Monuments Men Review: Movie falls short of expectations


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“Monuments Men” should be a good movie, but it isn’t. Directed by mega-star and leading man George Clooney, the film seemingly has everything going for it. For one thing, the cast is superb with stars like Matt Damon, John Goodman, Jean Dujardin, Bob Balaban, and the always excellent Bill Murray. backing up Clooney. Pitched as a comedy-drama set in the latter years of World War II, the movie definitely has all the elements to be a great flick, but it all gets muddled up in the execution.

The film opens in 1943 and the war in Europe is in full swing. Unfortunately, one of the side effects of the conflict is that the continent’s vast supply of classic art and architecture is in grave danger, both from bombing and thievery. To make matters worse, Hitler has started hoarding classic art for his own personal collection, the planned “Fuhrermuseum.” We never actually meet the Nazi commander, but he appears obsessing quietly over a model of his museum because apparently a museum is more important than the Allied forces knocking on his door. Naturally all this art thievery and destruction causes great distress among the American academics, in particular Clooney’s character Frank Stokes. To combat the Nazi effort, Stokes assembles a team of fellow art wunderkinds to identify and preserve irreplaceable pieces from the likes of Picasso, Monet and most importantly; the Madonna and Child by DaVinci. Picture a team of potbellied Indiana Jones who discuss art and are never in any real danger and you have the “Monuments Men,” as they call themselves.

Much of the first half of the movie deals with Stokes assembling his team and introducing us to the primary characters; a segment that seems to take entirely too long. The motley squad then goes through basic training and deploys with the army into France, where they go their separate ways in search of all sorts of paintings, statues and the like. Matt Damon’s character embarks on a side quest to Paris to interrogate a curator, played by Cate Blanchett, who may or may not know where the Germans are hoarding the stolen art. That is as much as I am going to reveal about the story, as the second half of the movie has some genuinely interesting moments as we learn more about the search for the art.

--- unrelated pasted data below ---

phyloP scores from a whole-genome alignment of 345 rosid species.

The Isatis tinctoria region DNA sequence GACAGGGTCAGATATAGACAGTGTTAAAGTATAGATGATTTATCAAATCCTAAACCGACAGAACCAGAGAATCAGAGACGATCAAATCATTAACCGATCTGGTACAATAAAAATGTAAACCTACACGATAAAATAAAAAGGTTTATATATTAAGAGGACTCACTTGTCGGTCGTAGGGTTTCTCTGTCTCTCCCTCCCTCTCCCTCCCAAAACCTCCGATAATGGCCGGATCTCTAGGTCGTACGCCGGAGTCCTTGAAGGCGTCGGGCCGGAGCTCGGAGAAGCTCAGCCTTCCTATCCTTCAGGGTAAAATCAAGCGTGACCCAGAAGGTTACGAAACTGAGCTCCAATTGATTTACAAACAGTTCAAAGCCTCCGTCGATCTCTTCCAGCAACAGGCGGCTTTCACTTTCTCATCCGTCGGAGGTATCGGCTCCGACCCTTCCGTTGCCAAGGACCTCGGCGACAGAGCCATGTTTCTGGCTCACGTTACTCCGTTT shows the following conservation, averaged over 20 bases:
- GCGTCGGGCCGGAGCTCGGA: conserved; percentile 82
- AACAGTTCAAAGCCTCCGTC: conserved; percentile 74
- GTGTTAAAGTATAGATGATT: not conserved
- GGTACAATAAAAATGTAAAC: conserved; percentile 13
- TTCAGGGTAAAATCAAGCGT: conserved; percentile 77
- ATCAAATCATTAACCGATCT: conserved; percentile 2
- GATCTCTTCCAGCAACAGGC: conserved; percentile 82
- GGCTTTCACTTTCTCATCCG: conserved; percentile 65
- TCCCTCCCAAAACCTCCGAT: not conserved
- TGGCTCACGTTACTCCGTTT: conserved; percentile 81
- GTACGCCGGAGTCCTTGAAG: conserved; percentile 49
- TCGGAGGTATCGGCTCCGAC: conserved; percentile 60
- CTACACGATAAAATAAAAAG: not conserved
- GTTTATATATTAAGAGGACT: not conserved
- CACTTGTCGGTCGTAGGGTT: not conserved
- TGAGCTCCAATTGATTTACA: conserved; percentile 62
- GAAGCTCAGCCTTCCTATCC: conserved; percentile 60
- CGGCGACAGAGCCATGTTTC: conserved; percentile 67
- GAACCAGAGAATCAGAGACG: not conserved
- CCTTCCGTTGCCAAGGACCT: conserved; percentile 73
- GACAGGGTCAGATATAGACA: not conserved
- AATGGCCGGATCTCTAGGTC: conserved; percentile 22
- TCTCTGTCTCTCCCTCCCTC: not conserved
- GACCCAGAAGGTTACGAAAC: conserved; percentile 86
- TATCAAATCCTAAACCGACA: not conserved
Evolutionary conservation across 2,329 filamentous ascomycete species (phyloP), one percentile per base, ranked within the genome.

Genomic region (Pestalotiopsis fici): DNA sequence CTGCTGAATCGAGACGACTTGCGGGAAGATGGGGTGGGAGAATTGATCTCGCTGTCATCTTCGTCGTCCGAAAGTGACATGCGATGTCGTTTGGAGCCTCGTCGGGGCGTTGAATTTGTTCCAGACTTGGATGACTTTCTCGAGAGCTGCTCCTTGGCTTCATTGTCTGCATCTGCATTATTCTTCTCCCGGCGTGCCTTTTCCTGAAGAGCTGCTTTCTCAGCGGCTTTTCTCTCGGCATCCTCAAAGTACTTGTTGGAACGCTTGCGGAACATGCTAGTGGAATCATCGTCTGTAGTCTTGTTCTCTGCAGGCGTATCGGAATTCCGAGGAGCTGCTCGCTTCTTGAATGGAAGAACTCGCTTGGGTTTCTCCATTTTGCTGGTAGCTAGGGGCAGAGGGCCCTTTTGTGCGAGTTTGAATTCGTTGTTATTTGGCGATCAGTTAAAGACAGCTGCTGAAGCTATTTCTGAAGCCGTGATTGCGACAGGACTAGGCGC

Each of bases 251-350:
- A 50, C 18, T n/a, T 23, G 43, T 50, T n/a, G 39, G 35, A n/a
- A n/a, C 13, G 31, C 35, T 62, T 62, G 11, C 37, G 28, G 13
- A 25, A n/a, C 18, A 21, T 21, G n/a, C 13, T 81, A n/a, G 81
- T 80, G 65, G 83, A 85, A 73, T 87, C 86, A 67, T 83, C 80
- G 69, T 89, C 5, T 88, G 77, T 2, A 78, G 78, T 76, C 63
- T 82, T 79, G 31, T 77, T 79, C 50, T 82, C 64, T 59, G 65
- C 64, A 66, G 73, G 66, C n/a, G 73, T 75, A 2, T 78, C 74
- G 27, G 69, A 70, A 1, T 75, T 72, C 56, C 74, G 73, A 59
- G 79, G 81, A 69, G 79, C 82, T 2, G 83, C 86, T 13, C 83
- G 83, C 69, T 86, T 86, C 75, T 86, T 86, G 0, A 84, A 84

While the plot is certainly intriguing, it suffers from a lack of direction. Forty minutes into the movie I was unsure whether it was supposed to be a historical drama, war flick, or comedy. It has elements of all three, but never finds the right balance. One moment we are listening to Clooney intone about the importance of preserving cultures and then suddenly there is a cutaway to bullets flying before returning us to the characters cracking wise. Unfortunately, all this jumping around makes for quite the distraction and detracts from the experience as a whole. For a war movie, there is a noticeable lack of action and much of the drama surrounds the death of a main character that we never really get a chance to know. The comedy works best, with the relationship between Bill Murray and Bob Balaban’s characters as a notable highlight. The two of them are hilarious and I find myself wishing that they could have been featured more. Damon is critically underused, and his budding romance with Blanchett is an irritating distraction from the main events. Clooney, an Academy Award Winning actor, actually takes a backseat to the rest of the characters, and as a result his inspiring speeches as the group’s leader feel flat and unauthentic.  For a film with such a famous ensemble, there is a surprising lack of focus on the group as a whole. The camera switches to a multitude of locations and people but nothing of consequence seems to happen for much of the two hour run time.  A confusing subplot concerning the Russians along with a villain who dissapears halfwya through only adds to the mess.However, many of these issues are resolved in the final hour as the team reunites and we get to see them play off one another, which make for some genuinely entertaining moments.

Despite all of its faults, “Monuments Men” does have quite a few things going for it. For one, all the characters are very likeable and endearing. You will genuinely be rooting for them to defeat the Nazis and recover the stolen goods. The performances are top notch, as expected, and the actors manage to imbue heart into the muddled proceedings. The cinematography is awe inspiring, as Clooney shows both the devastation of war along with the pristine forests and mountains of France and Germany. As aforementioned, the latter section of the movie has some quality moments but it proved too late to save the sheer confusion of it all.

In the end I didn’t hate the movie, I just felt a dull ambivalence towards it. Much like a turkey sandwich, “Monuments Men” has all the ingredients but is ultimately bland and serviceable. It’s a shame, because this movie had the potential to be so much more.